Frances Crick, the co-discoverer of the structure of DNA, won the Nobel Prize in Physiology or Medicine in 1962. The medal, along with a selection of other Crick-related items, will be auctioned in April 2013.

The landmark discovery of the double-helix structure by Crick, and his collaborator, James Watson, provided pivotal insight into how organisms carry genetic information. Without the Crick/Watson discovery, our knowledge of how exactly DNA is “packaged” within our cells would be, to put it mildly, lacking. And certainly the technology that allows for DNA testing (including the mind-blowing convenience of a home DNA test) might not exist.

Kindra Crick, Crick’s Granddaughter, noted the medal’s lack of public visibility as a reason for the auction: “It had been tucked away for so long,” she said. “We really were interested in finding someone who could look after it, and possibly put it on display so it could inspire the next generation of scientists.”

Heritage Auctions, along with Crick’s family, plan to use some of the proceeds from the sale of the Nobel Prize medal to fund development of The Francis Crick Institute, which is a medical research facility set to open in London in 2015.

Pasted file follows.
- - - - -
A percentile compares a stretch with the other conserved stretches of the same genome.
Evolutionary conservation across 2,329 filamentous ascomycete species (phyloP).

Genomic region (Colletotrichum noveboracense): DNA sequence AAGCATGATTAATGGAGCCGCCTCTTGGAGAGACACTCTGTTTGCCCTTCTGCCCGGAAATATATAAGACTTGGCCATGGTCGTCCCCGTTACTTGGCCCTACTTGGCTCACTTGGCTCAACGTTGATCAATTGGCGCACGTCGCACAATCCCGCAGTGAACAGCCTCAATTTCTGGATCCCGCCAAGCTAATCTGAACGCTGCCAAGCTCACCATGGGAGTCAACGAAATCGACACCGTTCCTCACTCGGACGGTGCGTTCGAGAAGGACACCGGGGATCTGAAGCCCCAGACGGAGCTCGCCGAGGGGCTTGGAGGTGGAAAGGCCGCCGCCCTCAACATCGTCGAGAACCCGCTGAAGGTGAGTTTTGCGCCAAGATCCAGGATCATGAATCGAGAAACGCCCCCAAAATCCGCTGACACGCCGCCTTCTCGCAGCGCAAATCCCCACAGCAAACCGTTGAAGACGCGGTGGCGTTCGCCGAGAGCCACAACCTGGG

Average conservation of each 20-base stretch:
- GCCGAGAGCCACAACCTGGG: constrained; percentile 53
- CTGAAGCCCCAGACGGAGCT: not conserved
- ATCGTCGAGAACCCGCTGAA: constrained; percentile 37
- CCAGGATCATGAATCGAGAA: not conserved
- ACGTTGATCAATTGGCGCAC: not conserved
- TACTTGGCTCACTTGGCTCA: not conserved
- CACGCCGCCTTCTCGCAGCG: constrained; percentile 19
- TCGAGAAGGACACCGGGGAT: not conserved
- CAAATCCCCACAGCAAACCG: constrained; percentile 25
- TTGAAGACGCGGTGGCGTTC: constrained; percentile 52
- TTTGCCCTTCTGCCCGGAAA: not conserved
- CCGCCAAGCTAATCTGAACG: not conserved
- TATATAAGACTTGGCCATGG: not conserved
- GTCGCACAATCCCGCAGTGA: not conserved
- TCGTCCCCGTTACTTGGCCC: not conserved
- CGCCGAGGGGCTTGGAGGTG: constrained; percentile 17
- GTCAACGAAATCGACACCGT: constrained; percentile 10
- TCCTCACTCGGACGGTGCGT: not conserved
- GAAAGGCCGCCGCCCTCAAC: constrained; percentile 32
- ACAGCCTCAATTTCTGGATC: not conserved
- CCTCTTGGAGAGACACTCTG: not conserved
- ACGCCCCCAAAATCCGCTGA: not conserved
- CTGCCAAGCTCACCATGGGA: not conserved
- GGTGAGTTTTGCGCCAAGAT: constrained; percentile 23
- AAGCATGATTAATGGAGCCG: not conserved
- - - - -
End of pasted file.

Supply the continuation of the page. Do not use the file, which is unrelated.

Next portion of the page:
Much has been said about the auction, including the relative lack of precedent for a sale of a Nobel Prize medal. According to LiveScience, “Novel medals appear to have changed hands publicly in only a couple of instances.” This implies a moral question associated with the transaction. What are your thoughts? Should the medal be donated, rather than sold? Should all of the proceeds be donated to the science community? Or should the treatment of the medal remain the right of the Crick family to do with as they please. Let us know on our Facebook page.

Image credit: Heritage Auctions